I had a good friend who ran a hotel in Miami. He used to regale us with stories about dealing with his staff, a challenge because while beautiful, the population is by and large , to quote Rahm Emanuel: retarded. My friend would describe watching staff run around the Four Seasons, which by most standards is a hotel with impeccable service, and the expressions were of an earnest desire to please, but execution fell hopelessly short. This is all to say, good luck, and maybe think about lowering your expectations a bit. I find the best experiences in Miami to be the less ambitious. My favorite down there is a sweet little Haitian place called Tap Tap. Hope you at least get great weather while you are there…

    1. Gotham Gal

      I’m putting Tap Tap on the list for next time. The Mondrian was staffed with people who were not exactly on top of the service part of the job. Alas. The weather was good!joanne [email protected]

  4. daryn

    I grew up in Baltimore, and honestly, no other crab will ever beat my memories of picking meat out of old bay encrusted Maryland blue crabs. That said, we do have some pretty fantastic Dungeness crabs out here in Seattle, I just wish they were steamed and spiced instead of just boiled, but no one seems to do that.

    1. Gotham Gal

      I grew up in MD too. Nothing beats the Old Bay spice. Good on chicken and shrimp too!!joanne [email protected]

  5. jsepoch

    never liked stone crabs and especially ones from joe’s. you go for the strange cultural experience not the food.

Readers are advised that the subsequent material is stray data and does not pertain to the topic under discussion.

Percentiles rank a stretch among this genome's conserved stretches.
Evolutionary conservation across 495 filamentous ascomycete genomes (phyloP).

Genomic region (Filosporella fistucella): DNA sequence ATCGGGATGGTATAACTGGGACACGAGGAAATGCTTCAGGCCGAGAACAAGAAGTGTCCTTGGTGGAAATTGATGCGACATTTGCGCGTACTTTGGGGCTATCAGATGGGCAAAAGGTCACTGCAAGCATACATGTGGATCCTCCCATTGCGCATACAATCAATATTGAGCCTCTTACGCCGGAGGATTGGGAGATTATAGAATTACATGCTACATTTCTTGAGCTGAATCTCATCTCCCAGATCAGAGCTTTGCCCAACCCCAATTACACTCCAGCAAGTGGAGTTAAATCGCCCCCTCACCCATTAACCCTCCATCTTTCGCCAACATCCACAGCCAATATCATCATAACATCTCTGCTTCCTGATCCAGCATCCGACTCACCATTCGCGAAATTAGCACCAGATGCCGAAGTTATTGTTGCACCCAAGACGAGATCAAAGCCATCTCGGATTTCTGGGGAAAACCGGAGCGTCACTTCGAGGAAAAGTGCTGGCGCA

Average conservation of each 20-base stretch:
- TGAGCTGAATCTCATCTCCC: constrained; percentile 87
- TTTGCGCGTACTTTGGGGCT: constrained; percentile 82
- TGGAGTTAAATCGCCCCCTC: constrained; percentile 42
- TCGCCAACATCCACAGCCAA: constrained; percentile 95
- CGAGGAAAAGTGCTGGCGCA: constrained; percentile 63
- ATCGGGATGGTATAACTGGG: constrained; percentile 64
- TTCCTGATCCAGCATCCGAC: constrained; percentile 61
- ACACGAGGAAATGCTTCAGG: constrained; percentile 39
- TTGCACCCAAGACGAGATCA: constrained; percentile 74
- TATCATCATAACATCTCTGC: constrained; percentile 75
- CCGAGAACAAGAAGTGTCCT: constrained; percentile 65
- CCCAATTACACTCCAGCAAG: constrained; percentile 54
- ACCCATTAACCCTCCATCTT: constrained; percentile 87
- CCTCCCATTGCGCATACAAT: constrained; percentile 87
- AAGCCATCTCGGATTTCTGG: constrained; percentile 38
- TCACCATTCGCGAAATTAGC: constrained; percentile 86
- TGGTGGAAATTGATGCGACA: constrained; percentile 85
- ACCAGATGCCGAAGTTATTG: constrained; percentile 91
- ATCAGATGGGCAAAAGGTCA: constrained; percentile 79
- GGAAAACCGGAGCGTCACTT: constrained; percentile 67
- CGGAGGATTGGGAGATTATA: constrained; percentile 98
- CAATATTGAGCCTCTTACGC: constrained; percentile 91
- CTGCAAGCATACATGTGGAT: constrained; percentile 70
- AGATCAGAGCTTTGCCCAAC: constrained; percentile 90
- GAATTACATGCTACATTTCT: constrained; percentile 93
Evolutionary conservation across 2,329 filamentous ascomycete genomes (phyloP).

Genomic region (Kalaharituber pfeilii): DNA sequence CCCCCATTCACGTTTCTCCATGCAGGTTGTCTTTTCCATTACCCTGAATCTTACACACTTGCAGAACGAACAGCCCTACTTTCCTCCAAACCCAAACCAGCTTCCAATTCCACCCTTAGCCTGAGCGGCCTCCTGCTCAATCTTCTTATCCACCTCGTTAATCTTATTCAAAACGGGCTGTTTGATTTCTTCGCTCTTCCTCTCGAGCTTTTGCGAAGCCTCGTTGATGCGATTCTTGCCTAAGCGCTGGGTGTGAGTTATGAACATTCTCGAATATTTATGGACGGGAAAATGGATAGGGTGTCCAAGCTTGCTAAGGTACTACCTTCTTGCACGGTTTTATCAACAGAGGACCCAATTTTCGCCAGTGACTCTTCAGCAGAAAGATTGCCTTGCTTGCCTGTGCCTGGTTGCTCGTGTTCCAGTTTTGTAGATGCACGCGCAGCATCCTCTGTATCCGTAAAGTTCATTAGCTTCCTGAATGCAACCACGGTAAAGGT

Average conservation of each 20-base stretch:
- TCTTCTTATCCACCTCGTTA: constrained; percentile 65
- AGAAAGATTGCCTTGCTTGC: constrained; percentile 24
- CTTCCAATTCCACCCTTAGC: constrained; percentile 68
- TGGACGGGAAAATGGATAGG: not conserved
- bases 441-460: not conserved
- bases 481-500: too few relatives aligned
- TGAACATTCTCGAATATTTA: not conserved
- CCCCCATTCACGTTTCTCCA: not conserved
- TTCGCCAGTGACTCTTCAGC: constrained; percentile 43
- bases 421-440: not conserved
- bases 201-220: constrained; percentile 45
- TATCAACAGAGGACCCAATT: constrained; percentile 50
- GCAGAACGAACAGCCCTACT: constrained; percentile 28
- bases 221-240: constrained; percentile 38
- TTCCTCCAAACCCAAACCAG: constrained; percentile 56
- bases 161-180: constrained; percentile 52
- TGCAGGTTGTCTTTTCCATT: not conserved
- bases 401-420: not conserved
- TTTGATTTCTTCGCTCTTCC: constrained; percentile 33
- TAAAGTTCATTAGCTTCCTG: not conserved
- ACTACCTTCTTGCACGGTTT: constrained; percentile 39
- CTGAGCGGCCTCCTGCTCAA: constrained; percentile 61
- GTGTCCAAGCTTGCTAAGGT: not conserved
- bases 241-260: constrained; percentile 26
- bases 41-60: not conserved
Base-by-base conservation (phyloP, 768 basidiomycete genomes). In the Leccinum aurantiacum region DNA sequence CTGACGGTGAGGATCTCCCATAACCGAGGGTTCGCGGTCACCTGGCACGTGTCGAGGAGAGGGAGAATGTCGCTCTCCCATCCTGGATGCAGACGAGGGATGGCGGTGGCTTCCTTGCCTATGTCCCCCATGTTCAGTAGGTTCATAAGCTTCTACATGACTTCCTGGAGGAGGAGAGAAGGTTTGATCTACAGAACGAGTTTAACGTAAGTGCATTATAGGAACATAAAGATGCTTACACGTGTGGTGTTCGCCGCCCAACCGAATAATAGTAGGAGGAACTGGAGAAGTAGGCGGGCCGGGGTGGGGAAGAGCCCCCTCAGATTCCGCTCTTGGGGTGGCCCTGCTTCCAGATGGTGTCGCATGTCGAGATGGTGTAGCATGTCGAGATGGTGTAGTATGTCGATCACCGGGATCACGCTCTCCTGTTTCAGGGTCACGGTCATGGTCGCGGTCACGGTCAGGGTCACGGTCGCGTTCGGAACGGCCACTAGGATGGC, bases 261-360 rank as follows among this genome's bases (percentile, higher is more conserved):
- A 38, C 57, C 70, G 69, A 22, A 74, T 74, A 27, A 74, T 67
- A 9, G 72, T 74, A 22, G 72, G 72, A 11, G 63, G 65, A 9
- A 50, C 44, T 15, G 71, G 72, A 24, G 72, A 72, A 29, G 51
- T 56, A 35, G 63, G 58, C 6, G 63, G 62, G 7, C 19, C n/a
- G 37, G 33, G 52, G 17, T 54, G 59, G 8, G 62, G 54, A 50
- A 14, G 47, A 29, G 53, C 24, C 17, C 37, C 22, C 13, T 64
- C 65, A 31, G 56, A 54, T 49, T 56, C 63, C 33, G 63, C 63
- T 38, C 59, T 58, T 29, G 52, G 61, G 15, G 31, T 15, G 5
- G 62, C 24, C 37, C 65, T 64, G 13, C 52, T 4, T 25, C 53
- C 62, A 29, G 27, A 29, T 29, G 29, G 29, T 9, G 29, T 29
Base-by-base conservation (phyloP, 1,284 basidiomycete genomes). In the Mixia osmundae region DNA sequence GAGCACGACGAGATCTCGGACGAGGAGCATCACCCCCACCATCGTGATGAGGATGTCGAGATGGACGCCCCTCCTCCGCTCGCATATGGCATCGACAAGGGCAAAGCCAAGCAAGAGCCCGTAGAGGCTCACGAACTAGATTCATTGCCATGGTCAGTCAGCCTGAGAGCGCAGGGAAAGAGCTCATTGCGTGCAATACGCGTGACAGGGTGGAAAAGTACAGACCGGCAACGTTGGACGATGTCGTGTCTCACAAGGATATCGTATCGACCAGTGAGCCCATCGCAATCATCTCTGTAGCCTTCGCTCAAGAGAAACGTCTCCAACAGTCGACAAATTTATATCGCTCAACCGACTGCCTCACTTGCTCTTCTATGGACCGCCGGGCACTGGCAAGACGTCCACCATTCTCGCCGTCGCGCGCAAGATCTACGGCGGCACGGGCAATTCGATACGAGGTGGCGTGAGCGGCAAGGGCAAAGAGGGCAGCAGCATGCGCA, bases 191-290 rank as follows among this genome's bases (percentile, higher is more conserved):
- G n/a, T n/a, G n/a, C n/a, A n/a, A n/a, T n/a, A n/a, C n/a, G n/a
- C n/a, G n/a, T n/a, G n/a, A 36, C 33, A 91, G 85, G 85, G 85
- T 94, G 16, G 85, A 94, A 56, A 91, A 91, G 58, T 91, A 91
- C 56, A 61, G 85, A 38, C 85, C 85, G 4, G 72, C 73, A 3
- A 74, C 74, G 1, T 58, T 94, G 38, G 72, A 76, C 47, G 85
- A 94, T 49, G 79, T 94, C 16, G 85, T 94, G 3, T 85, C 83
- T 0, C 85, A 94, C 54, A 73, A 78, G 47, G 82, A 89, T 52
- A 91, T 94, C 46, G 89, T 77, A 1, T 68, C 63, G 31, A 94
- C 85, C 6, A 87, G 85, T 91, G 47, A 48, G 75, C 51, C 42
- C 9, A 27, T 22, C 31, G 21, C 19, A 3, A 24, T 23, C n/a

1. Gotham Gal

      Certainly a strange cultural experience!joanne [email protected]

  6. ellen

    Gosh, I haven’t been there in about forty years. The only thing I did like was the key lime pie. Being from New England, I don’t usually like seafood that is served elsewhere. There is nothing like fresh seafood served in Boston or surrounding areas.

    1. Gotham Gal

      Maybe we should have had the key lime pie? Agreed, there is really nothinglike the seafood in New England.

  7. maverickny

    After spending 2 happy winters in Miami Beach, I concluded that the best food was in the hole in the wall cafes, but darned if I can remember their names! ‘Fine dining’ in South Beach is sloppy, over rated and over priced.The best thing about Joe’s was the Take Out; much better deal and you don’t have to wait ages, plus there is the fun of the impromptu picnic. There is a nice wine shop one block south, so you could put your order in dash to get a decent bottle of chilled white wine and dash back in time to pick up your order. Eating it all on the condo balcony watching the sun go down was great fun.I liked the crab cakes, key lime pie (plain, skip the ghastly whipped cream bottle they give you with the box) and the fried oysters. The claws are juiciest and tastiest in Dec-Jan, by end of Feb they seem to be a bit tasteless.

    1. Gotham Gal

      We obviously should have had the key lime pie from all the comments. Whatyou have described is absolutely the call. I have heard that the whole inthe wall cafes are the best but you need to know a local to help you findthem. Your assessment of Miami, IMHO, hits the nail on the head.

  8. Rufusrtoyota

    Nobody’s in the ballpark with Joe’s in the Key Lime Pie department.